I bring up these points in the interest of full disclosure—this is all about my role as Chimera author, nothing else. If my exposure to the retro-clones were as a player only, and I was bereft of my original B/X kit, and all the available copies of B/X had been somehow raptured off the planet so as to make them mortally unobtainable, I believe that, yes, I would probably embrace either S&W or LL as a suitable substitute.
But because I’ve spent a goodly amount of time devising an original rules-lite RPG, and because I spend even more time trying to promote it, retro-clones stick in my craw the way Marconi stuck in Tesla’s.
Often as a result, someone will respond to this with an appeal to capitalism, stating essentially that there’s nothing wrong with making a buck, that competition is the name of the game, and (though they’re invariably too polite to say it) why don’t I get with the free-market program? To whit:
On Mon, Dec 13, 2010 at 3:08 PM, Silvester wrote:
I to have to question, what is wrong with making a buck? Capitalism and the free market have brought us the best stuff on the face of the through supply & demand evolution. [sic]
Good question. Here’s my answer:
There’s nothing wrong with making a buck, per se. With respect, I don’t think that’s the right question, and I’d be a hypocrite if that was my beef. Instead, my issue has always been, “What’s wrong with selling someone else’s work as your own?” [emphasis mine]
And, please, let’s not get bogged down in the “Game rules can’t be copyrighted” and “The OGL lets anyone do it” arguments. I’m aware of these things, and they’re true. But by definition, a retro-clone is a copy of something that came before it (Dan Proctor emphatically states that LL is not an original work). The permissive nature of the OGL is based on a loophole that’s being exploited for purposes the document was never intended address. No one’s breaking the letter of the law, but I think the spirit is taking a miserable beating…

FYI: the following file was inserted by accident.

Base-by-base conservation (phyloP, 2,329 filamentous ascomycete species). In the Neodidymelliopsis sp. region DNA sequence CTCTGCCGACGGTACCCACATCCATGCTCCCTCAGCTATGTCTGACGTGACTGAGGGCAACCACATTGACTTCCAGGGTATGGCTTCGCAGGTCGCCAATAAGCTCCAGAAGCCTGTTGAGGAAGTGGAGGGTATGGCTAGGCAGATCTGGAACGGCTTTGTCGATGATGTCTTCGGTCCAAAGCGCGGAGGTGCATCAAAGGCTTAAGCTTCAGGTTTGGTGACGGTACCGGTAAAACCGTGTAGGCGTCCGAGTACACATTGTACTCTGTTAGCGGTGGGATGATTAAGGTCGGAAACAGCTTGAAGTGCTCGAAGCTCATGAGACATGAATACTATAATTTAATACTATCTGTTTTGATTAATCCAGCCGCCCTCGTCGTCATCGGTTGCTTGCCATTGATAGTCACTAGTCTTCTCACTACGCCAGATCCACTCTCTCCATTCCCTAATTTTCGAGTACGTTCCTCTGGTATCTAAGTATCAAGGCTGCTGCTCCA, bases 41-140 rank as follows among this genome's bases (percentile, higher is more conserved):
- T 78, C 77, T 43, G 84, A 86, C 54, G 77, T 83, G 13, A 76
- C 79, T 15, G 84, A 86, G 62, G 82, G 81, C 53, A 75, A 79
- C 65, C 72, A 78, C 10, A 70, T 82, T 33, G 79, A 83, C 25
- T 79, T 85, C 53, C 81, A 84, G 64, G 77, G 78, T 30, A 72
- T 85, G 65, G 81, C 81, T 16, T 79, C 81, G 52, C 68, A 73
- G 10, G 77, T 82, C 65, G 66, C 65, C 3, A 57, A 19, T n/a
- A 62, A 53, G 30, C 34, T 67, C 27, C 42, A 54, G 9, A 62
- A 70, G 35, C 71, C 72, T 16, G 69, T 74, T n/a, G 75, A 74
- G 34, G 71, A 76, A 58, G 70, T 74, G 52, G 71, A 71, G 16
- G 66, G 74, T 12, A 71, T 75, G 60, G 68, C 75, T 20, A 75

On Tue, Dec 14, 2010 at 10:27 AM, Silvester wrote:
I like your redefinition of the situation and I agree entirely!!> The permissive nature of the OGL is based on a loophole that’s being exploited> for purposes the document was never intended address. No one’s breaking the> letter of the law, but I think the spirit is taking a miserable beating…
That whole childish concept that “it ain’t illegal if you don’t get caught…”
It’s like only telling part of the truth and leaving out huge sections of factual details so you didn’t “technically” lie – I HATE that!
Yes. Exactly that. And now that it’s written out, I have achieved clarity as to why I’m so bothered by the retro-clones.
With that in mind, I felt eager to respond to Silvester’s next post, in which (among other things) he wrote:
On Tue, Dec 14, 2010 at 10:50 AM, Silvester wrote:
I would prefer for WotC to have continued to publish all of the older versions of the game, even on a limited/commemorative/holiday basis – I would totally drop cash on a 25/50th anniversary boxed set of B/X and or 1e!
So how about this:
WotC did release the 25th Anniversary Collector’s box right as (or just after) TSR was purchased. It contained mostly AD&D stuff, but there was also a reprint of B2 “Keep on the Borderlands” and the Holmes Basic books. I’m curious as to how this product fared—were all copies snapped up? What kind of feedback did WotC get? If they could have done it all over, would they have included reprints of the LBBs, or maybe other out-of-print material from the pre-AD&D era? If they had, would that have made it more popular?
What I’m driving at is this: WotC could very easily (and cheaply, I think) produce a limited run of, say, B/X. Straight up reprints of Moldvay Basic and Cook Expert. Maybe combine them both into a single volume. See how fast they sell. I suspect they’d go quickly.
Distribute these as OGL-friendly. This provides backward compatibility for existing retro-clones and OSR publishers. It continues to promote the creation and distribution of new material—be they modules, settings, rule expansions, monsters, spellbooks, whatever. But it also opens up the originals to players and DMs who prefer them (whether as purists, gift-giving parents, or as snobs like me) over the retro-clones.
Given Hasbro’s diversity in product lines, I can’t imagine supporting a version of Classic D&D would impose much overhead. They get a piece of the pie, OGL users retain their piece of the pie. Players—from newcomers to grognard fans—get to eat pie.
So what have I missed? Will this never work? Am I over-reacting? Set me straight…